Moslavina - a complete surprise!
Moslavina is a micro region in central Croatia with a population of about 100,000 inhabitants. This diverse region, which on the one hand includes industry, crafts and economy and on the other offers beautiful environment that will leave few people indifferent. There are many attractions located in this region, from natural beauty of Lonjsko Polje Nature Park and Moslavina Mountain Regional Park, archaeological sites and religious heritage to numerous cultural events.
Kutina - embraced by Lonjsko Polje and wine-growing hills.
The largest center of Moslavina is Kutina, which will pleasantly surprise every visitor. With its modern image, Kutina also tells the story of the past: from ancient findings in the area of Lipa, traditional architecture of Crkvena and Radićeva Street, exhibits in the Moslavina Museum and the Gallery, with inevitable pearl of church architecture - the Church of St. Mary of Snow from the 18th century. One should not forget gastronomy with its specialty carp on wooden fork baked over a fire and indigenous Moslavina wine Škrlet.
The varied cultural offer, traditional specialties, quality wines, vicinity of major roads and the capital Zagreb, all of which guarantees a good time in Moslavina, the destination (which visitors from the country and the world) are which domestic and foreign visitors are just starting to discover and which is a complete surprise!
Kutina is located in the central part of Croatia, 70 km from Zagreb and it is part of the Sisak-Moslavina County. There are 23 settlements in an area of 294.34 square kilometers.
22,816 residents inhabit the area of the Town of Kutina.
S(The) Average annual temperature: 11.2° C
(The) Average number of (hours of sunshine) sunshine hours: 2,000 hours
(The) Warmest month: July (average summer temperature: 20.7° C)
(The) Coldest month: January (average winter temperature: 1.1° C)
Time zone: Central European Time Zone (GMT + 1)
Power supply: 220 V, 50 Hz
Water: Tap water is safe to drink.
Payment: All invoices are paid in Croatian kuna. Foreign currency can be exchanged in exchange offices, banks, post offices, hotels and special exchange offices.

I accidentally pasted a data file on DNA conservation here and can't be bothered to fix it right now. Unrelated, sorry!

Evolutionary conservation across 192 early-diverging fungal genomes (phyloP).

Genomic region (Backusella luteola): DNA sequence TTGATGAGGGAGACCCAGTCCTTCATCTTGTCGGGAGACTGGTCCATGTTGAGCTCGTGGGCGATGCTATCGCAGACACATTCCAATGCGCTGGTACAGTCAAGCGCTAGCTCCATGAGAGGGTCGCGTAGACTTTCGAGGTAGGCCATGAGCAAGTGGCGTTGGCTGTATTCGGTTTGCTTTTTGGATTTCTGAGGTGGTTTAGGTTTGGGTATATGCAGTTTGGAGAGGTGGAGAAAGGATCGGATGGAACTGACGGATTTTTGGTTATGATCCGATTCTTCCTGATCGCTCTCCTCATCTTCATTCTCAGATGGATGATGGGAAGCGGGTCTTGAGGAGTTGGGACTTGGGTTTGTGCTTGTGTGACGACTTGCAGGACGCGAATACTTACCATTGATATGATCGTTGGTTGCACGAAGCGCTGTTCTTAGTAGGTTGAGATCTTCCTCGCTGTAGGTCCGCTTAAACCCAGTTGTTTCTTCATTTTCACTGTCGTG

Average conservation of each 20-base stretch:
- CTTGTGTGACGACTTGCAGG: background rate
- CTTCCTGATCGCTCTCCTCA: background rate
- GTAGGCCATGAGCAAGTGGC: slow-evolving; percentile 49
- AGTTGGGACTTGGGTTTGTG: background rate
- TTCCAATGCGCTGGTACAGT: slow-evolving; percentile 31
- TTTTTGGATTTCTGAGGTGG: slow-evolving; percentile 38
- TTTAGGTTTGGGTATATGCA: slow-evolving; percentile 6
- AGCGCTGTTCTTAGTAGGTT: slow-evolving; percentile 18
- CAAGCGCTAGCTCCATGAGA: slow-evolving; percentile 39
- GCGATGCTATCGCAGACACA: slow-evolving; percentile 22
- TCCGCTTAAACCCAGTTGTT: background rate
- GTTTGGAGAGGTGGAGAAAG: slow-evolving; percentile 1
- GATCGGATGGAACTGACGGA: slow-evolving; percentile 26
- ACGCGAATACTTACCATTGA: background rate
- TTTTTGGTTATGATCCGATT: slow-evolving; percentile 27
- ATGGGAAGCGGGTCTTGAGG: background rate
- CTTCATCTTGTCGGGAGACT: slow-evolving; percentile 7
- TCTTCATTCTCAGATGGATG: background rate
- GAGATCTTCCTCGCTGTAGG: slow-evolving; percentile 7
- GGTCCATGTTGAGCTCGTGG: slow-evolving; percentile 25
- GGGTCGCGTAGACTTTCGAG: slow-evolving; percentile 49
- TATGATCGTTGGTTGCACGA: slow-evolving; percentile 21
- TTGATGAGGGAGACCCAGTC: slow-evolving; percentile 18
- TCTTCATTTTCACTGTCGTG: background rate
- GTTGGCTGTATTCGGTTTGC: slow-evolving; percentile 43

Credit cards are accepted in almost all stores and ATMs.
The name Kutina was mentioned for the first time on 10 November 1258 in the charter of Hungarian-Croatian king Bela IV under the name KOTYNNAM. As a settlement, a market town and the center of nahiya, Kutina is mentioned in the writings from 13th to 16th centuries under the names: Kotenna, Kothennya, Kotena, Kutinovac and other. The most powerful landlords of Kutina nobility were: Ruhovići (Roh de Decse), Večerinović and Vukoslavić, and from 1505 on Toma Bakocs, who changed his name to Erdödy in 1511. In 1780, the Hungarian family of counts Sečen (Szesen de Temerin) appeared. They were the successors of a part of Kutina nobility and related to Erdödy family. After 1848, when serfdom was abolished, other owners of the Kutina estate emerged, among which (are mentioned) Johan Grisul Tolstoy and in early 20th century Slavko Bettlheim, Ignac (Vatroslav) Steiner as well as the Ausch brothers.
It was during 19th century that Kutina became an important trade and craft center as it was confirmed by a special charter on March 3, 1837.
Kutina was developed on the slopes of the Moslavina hills from where it descends southwards through the valley of the Kutinica River. It is marked by predominantly low housing construction, both historically from the turn of the century (as well as the one) and that from the second half of 20th century. In 1886, a fire of devastating proportions broke out in the market square in Kutina. Given the large number of wooden houses, most of them perished. In reconstruction new city houses were built that now make up the historical center of Kutina.
Source: Slavica Moslavac, director of the Moslavina Museum